Emphysema is a condition in which the alveoli (tiny air sacs) of the lungs become enlarged, due to destruction of their walls. Often associated with chronic bronchitis, emphysema causes shortness of breath and in severe cases can lead to respiratory failure or heart failure.
Emphysema is usually a result of cigarette smoking. Atmospheric pollution is sometimes a predisposing factor. It can also be a complication of the inherited condition known as alpha-1 antitrypsin deficiency.
Tobacco smoke and other air pollutants are believed to cause emphysema by provoking the release of chemicals within the alveoli that damage the alveolar walls. Alpha-1 antitrypsin is thought to protect against this chemical damage; hence, people with a deficiency of this substance are particularly at risk. The damage is slight at first, but in heavy smokers it becomes progressively worse, with the alveoli bursting and blending to form fewer, larger sacs with less surface area, and with consequent impairment of oxygen and carbon dioxide exchange. Over the years the lungs become less and less elastic, which further reduces their efficiency.
Eventually – sometimes are many years – the level of oxygen in the blood starts to fall, with either of two effects. In some cases pulmonary arterial hypertension (raised blood pressure in the pulmonary artery) develops leading to cor pulmonale (enlargement and strain on the right side of the heart) and, subsequently, edema (accumulation of fluid in the tissues), particularly in the lower legs. Other sufferers are able to compensate for oxygen deficiency to some extent by breathing faster. Why individuals react in one and not the other of these different ways is not known.
Symptoms and signs
Initially, and for a considerable time in mild cases, there may be no symptoms, but as the disease progresses it results in an increasing shortness of breath. At first this may be noticed only when climbing stairs or steep inclines, but gradually it becomes more severe until eventually it occurs after only light exercise or is present even at rest.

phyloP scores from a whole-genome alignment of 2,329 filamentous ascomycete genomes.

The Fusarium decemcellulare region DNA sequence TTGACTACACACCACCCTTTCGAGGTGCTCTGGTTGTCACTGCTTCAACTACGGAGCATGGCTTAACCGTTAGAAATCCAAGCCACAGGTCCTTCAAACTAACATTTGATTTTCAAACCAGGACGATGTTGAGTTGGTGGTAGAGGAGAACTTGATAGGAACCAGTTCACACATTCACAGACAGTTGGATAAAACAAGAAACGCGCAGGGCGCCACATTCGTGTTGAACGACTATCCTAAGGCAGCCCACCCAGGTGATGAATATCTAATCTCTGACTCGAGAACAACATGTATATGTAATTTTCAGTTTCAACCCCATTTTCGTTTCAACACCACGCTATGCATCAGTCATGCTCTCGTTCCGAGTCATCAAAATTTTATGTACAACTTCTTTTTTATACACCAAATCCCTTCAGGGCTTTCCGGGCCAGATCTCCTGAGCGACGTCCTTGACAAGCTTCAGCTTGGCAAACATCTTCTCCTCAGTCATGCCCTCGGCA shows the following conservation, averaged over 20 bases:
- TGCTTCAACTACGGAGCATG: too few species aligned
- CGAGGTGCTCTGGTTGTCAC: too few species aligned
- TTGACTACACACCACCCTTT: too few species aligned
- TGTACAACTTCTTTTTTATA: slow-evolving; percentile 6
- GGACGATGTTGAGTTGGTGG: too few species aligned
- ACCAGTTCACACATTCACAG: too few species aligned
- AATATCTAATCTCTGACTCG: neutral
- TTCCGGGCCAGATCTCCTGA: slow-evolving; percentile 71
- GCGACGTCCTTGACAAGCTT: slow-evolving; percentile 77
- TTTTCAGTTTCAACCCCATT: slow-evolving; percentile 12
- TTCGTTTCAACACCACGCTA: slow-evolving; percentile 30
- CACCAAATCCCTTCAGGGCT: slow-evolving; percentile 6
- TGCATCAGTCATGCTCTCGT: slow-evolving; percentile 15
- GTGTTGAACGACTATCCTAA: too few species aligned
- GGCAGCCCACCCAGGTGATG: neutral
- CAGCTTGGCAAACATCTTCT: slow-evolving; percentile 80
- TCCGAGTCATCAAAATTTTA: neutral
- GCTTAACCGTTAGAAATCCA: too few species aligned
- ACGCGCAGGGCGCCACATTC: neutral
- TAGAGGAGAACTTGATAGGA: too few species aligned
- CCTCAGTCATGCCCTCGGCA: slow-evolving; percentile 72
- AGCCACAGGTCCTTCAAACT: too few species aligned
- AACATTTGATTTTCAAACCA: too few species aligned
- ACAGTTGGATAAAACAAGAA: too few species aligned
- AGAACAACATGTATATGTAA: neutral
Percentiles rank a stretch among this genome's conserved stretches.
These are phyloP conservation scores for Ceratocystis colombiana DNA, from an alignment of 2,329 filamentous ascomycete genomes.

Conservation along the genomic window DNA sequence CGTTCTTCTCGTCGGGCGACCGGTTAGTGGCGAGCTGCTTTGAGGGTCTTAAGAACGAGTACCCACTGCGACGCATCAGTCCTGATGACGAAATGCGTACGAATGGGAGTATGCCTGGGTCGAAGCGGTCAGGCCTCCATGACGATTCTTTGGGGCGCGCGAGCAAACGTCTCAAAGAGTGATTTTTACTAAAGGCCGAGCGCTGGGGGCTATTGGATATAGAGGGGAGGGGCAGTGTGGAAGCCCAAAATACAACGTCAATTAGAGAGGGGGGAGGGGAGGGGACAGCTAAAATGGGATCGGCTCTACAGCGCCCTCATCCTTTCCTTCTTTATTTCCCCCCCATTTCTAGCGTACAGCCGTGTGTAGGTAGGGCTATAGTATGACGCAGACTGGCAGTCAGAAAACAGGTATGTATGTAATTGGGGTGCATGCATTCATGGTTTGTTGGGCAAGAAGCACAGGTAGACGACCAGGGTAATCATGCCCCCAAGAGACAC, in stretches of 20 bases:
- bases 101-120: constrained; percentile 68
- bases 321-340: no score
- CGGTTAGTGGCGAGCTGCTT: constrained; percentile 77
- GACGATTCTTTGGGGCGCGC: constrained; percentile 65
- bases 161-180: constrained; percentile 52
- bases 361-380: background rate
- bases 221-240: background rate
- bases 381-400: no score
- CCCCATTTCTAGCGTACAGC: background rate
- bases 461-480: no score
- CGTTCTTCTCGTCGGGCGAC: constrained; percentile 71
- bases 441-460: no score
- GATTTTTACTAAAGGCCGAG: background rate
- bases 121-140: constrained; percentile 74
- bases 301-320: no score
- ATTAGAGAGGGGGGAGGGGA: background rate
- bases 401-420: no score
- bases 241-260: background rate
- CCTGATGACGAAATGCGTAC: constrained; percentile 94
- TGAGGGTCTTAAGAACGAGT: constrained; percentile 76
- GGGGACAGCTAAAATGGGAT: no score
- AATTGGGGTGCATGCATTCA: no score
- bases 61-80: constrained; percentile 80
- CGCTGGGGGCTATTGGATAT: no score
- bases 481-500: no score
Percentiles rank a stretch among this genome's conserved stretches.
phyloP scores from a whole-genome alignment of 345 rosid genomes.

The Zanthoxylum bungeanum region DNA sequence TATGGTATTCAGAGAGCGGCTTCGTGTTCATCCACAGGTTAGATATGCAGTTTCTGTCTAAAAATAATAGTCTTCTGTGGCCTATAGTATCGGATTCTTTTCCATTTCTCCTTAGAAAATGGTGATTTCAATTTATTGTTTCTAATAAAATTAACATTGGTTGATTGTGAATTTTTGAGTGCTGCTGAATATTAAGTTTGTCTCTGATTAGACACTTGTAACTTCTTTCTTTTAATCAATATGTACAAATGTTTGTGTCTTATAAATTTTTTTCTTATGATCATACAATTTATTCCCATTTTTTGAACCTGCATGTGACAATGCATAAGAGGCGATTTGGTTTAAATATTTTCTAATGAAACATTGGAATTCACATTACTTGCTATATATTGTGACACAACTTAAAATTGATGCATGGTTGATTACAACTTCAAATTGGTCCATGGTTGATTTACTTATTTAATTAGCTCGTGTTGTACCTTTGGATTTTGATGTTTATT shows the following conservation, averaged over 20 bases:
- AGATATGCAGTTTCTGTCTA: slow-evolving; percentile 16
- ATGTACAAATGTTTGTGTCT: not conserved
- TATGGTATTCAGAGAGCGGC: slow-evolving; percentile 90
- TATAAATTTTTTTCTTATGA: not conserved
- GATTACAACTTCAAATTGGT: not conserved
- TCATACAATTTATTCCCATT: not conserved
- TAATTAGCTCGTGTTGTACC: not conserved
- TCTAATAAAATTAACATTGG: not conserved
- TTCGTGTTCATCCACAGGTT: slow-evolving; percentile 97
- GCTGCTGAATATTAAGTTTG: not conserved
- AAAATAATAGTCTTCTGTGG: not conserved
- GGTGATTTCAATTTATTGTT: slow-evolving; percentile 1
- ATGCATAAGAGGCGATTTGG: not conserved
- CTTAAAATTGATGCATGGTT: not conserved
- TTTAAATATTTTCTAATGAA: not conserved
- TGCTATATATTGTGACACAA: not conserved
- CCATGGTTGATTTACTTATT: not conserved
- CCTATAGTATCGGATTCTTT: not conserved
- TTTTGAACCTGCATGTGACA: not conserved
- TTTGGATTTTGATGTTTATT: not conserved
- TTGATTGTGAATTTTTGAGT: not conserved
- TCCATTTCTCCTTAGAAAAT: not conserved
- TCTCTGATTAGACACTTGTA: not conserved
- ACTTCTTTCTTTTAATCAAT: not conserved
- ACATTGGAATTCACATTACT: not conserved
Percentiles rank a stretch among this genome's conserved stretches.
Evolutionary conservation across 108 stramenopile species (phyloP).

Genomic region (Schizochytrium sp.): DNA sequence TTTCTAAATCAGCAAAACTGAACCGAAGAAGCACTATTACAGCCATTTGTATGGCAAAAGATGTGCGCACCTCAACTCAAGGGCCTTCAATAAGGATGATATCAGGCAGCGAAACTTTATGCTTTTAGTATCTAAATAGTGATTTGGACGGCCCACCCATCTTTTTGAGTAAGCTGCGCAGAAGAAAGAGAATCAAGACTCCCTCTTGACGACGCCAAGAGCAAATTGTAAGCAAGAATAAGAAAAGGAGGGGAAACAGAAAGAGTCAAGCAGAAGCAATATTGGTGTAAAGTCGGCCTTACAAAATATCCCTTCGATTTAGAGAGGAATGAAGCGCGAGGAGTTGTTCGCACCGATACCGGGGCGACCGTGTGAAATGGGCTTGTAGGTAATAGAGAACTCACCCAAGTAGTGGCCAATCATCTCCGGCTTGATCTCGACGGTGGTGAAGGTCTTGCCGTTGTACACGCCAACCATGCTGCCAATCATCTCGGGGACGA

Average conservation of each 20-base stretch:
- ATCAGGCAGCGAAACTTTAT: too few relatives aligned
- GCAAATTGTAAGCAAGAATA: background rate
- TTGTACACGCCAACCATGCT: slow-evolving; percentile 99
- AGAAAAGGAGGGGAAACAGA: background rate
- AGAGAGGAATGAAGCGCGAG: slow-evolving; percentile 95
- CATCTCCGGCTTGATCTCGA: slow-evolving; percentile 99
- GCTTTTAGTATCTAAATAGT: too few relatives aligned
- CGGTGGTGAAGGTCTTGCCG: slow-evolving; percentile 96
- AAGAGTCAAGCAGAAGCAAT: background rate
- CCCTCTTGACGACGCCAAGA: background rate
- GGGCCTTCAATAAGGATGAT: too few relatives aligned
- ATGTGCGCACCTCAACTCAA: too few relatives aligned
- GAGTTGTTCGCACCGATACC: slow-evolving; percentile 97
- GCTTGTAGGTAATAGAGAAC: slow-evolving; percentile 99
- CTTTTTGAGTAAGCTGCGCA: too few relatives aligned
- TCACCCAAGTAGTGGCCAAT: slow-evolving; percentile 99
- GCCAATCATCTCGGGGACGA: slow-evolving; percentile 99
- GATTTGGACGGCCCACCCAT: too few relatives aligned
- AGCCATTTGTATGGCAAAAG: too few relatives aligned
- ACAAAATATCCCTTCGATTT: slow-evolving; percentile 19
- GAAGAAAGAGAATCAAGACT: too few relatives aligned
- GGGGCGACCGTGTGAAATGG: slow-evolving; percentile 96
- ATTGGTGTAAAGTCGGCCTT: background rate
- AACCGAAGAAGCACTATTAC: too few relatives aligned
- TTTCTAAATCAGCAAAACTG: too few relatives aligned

A sign of emphysema is a barrel-shaped chest associated with air being trapped in the outer part of the lungs. There may also be a chronic cough (caused by accompanying bronchitis) and a slight wheeze.
As the disease progresses, sufferers in whom cor pulmonale develops start to turn blue due to oxygen deficiency in the blood and their legs swell because of edema are commonly known as blue bloaters. Those who breathe rapidly and retain normal coloring are called pink puffers. Many people, however, show signs somewhere between these two extremes. As respiratory and/or heart failure develops, sufferers find it increasingly difficult to breathe.
The diagnosis is made from the patient's symptoms and signs, from a chest examination, and from various tests. A blue sample from an artery may be analyzed to measure the concentration of blood gases (oxygen and carbon dioxide). A venous blood sample may be analyzed to determine whether the disease is due to alpha-1 antitrypsin deficiency. Chest X-rays are taken to exclude the possibility of another lung disease being responsible for the symptoms and to determine how great an area of the lungs has been affected. Lung function tests are carried out to assess breathing capacity and the efficiency of the alveoli in exchanging gases.
Because emphysema is incurable – lung tissue that has been damaged cannot be replaced – treatment can only control the disease. The patient must completely stop smoking to prevent further lung damage. Efficiency of remaining lung tissue may be improved in various ways. Bronchodilator drugs are given to widen the bronchioles. These drugs can be taken by means of a hand-held aerosol inhaler or an electrically operated nebulizer that produces a fine spray. Occasionally, corticosteroid drugs, taken by inhaler to reduce inflammation in the lungs, are also beneficial.
To treat edema, diuretic drugs may be given to reduce the volume of fluid in the body by promoting output through increased urine production.
If the oxygen level of the blood falls considerably, oxygen therapy may be needed. Oxygen equipment may be available for use at home.
The course of the disease depends on how far it has progressed before the patient gives up smoking. If extensive areas of lung have been damaged or if cor pulmonale has developed, death occurs sooner or later from respiratory and/or heart failure.